Aung San Suu Kyi
The Jesuit Superior of the Arrupe Community in Yangon, Burma, Fr Peter Kim Se Mang SJ, and the Master of Campion Hall, Oxford, Fr Brendan Callaghan SJ, were among the well-wishers who welcomed the Burmese opposition leader Aung San Suu Kyi to the city last week. Daw Suu Kyi was in Oxford to accept an honorary civil law doctorate from Oxford University - 19 years after she was awarded it. [Daw is an honorific name, a sign of respect for older, revered women, similar to madam.]
In thanking the University, Daw Suu Kyi said her memories of her time in Oxford had helped her while she was under house arrest for more than two decades in Burma, and how the Oxford characteristic that she holds most dear is a respect for difference.
"Oxford taught me to value humankind," she said in her acceptance speech, "because when I was in Oxford I was the only student from Burma. I think I was the only Burmese person resident in Oxford for the first couple of years. And all my friends were non-Burmese … students from all over the world, from Ghana, from India, from Thailand, from Sri Lanka … And I never felt that they were different from me. We were all the same: we were all students from this university, which has some magic that makes us feel that nothing separates us - neither religion, nor race, nor nationality, not even different levels of excellence in academic affairs."
She went on to describe Oxford as a place of tremendous broad-mindedness. "Nobody discriminates against anybody else because he or she may be different, or may not have achieved as much as others," she said. "Every human being is expected to have a value and a dignity of her kind or his kind. And that's why throughout the years when I was struggling for human rights in Burma I felt I was doing something of which my old university would have approved."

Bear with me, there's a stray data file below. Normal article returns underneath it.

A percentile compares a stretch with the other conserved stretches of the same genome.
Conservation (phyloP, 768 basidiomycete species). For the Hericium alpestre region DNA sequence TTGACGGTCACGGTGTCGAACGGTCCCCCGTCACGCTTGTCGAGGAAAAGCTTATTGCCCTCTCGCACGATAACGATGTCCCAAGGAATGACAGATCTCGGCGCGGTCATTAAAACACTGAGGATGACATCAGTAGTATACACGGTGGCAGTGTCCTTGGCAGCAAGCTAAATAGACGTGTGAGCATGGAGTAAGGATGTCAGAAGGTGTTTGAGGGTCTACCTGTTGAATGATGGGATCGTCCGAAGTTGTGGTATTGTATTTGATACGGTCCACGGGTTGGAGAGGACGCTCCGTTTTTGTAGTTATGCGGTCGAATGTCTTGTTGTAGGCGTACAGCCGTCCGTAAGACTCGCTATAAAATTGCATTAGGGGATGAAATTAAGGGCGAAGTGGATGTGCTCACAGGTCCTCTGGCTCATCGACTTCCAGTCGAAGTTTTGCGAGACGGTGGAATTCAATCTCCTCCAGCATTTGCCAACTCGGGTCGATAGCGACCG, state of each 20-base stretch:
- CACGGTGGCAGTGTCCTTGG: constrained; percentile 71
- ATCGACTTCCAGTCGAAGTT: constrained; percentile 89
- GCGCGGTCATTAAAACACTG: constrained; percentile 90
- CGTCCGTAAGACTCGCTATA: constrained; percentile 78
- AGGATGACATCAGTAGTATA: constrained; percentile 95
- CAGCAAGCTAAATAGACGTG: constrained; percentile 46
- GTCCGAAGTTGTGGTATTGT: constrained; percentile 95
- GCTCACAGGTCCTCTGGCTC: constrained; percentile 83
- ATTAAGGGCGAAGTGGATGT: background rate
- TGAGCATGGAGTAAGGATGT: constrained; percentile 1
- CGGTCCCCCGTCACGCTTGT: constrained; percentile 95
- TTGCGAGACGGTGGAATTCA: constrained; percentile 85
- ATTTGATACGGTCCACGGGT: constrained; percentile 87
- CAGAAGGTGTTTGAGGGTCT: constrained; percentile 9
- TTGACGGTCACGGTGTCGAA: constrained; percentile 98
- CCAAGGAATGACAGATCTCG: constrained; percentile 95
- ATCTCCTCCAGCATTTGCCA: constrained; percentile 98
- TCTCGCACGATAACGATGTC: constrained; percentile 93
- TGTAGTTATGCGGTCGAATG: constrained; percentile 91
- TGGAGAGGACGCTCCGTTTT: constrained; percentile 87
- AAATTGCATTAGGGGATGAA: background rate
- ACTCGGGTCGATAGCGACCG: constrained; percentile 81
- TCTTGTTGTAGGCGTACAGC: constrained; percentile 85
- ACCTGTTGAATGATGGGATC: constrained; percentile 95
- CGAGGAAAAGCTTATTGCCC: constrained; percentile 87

Father Callaghan said the Encaenia (the ceremony at which the University of Oxford awards honorary degrees to distinguished men and women) was both moving and historical. "It was an honour to be able to share in the occasion with Aung San Suu Kyi - someone who, over two decades, sacrificed so much for democracy and human rights. Her quiet, contained (and on occasions in her speech slightly mischievous) dignity came across very clearly. The applause after her speech grew into a standing ovation, with a heart-stopping moment when Dr Henry Barnett, a distinguished Canadian neurologist also awarded an honorary degree, struggled to rise from his wheelchair to stand to honour her."
Presenting the award, Oxford's Public Orator, Professor Richard Jenkyns of Lady Margaret Hall, praised Daw Suu Kyi's "patience and endurance to a degree not easily imagined", adding: "We hail you with joy as you appear in Oxford once more."
In addition to her visit to the UK, Aung San Suu Kyi's two-week-long tour to Europe - her first since 1988 - included Switzerland, France and Norway where she was presented with her Nobel Peace Prize, 21 years after it was awarded to her in 1991.